Wednesday, 12 November 2014

Duncan Enright on what sort of content do you need and how do you make it engaging?

Duncan Enright: in all the right places
Content marketing ultimately is about selling your goods and services, but doing so using fantastic, relevant and interesting content customers are interested in. The challenge is trying to get it to them in the right places.

Making your content accessible and discoverable is the key challenge. Traditional marketing channels include newsletters, alerts, RSS feeds, direct mail, advertising, conferences, white papers and thought leadership. It is not that these are defunct, but new channels may adopt some of the characteristics.

For academic and educational publishing markets white papers are a well understand idea of an introductory and defining piece that attaches your company to the area. It's a big and valuable piece of work. What can you do to make it more digestible? Use bite size pieces through social channels, blogs and so on.

Twitter quickly distributes sound bytes of information. It can allow a group of staff to tweet. You need to think about who you can reach or communicate with. It's a personal medium - you have to engage, listen and interact. It's about growing an audience through community engagement. It's important to use the key influencers to help get the message out there.

LinkedIn enables you to identify and join groups with shared interests. You can post series of discussions across timeframe to maximise exposure. Content marketing is key as there are restrictions around marketing built into the platform. If you encourage staff to like posts it will increase discoverability. Most of all, inform, but don't sell.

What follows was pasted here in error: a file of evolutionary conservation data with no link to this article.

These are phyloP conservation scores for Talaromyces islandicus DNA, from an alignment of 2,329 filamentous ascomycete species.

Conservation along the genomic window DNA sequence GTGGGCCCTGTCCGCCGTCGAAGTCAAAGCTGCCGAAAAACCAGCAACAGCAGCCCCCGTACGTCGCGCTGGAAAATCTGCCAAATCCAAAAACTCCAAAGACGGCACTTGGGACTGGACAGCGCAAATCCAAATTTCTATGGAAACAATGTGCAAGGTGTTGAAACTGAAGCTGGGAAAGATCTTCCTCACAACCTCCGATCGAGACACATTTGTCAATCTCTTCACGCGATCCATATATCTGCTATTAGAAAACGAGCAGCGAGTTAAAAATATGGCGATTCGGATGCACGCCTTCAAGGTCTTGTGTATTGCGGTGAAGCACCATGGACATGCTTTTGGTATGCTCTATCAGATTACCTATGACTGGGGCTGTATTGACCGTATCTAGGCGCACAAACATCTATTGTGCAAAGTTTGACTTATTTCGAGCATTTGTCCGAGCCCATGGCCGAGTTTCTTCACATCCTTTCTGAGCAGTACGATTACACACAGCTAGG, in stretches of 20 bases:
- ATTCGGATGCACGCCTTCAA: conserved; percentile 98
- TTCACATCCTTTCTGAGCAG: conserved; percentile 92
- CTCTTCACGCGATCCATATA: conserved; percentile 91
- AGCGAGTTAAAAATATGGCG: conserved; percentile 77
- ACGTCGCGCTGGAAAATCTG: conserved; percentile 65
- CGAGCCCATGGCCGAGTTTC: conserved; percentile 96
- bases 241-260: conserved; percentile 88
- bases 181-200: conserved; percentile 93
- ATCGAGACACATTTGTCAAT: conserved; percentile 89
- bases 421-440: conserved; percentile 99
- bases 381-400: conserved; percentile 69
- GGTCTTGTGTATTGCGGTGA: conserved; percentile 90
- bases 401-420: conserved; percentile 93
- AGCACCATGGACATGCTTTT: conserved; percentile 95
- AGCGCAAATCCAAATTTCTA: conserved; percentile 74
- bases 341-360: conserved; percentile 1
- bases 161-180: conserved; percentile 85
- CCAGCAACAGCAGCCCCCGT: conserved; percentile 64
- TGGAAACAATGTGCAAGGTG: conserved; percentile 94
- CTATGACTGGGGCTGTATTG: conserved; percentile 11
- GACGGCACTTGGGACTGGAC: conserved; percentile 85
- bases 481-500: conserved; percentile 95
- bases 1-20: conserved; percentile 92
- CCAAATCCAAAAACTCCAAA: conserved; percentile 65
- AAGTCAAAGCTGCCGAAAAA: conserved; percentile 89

SEO is better with back linking (back and forth to other good sites) and citations to raise search ranking. Online advertising and SEM generally work in Enright's experience. You can buy your way to the top of search results, particularly with 'speciality terms'. Do a simple Google Adwords and LinkedIn campaign to groups. Test with specific terms, subjects. Don't spend a lot until you analyse your results. Remember there are a range of content marketing metrics (e.g. clicks and opens for email campaigns).

YouTube is now the second most used search engine. Video brings content to life. Record interviews with authors discussing a piece of research, show examples of how researchers have used your work or do interviews around a theme to promote content collections. Visualise the author's experience and capture customer testimonials.

Community sites and webpages enable posting of free content. You can include links to related sites and content, group by subject or theme for specific audiences, then promote using the channels above.

Duncan Enright is a Senior Associate at Maverick Publishing Specialists. He spoke at the ALPSP seminar Content Marketing - using your publishing assets?

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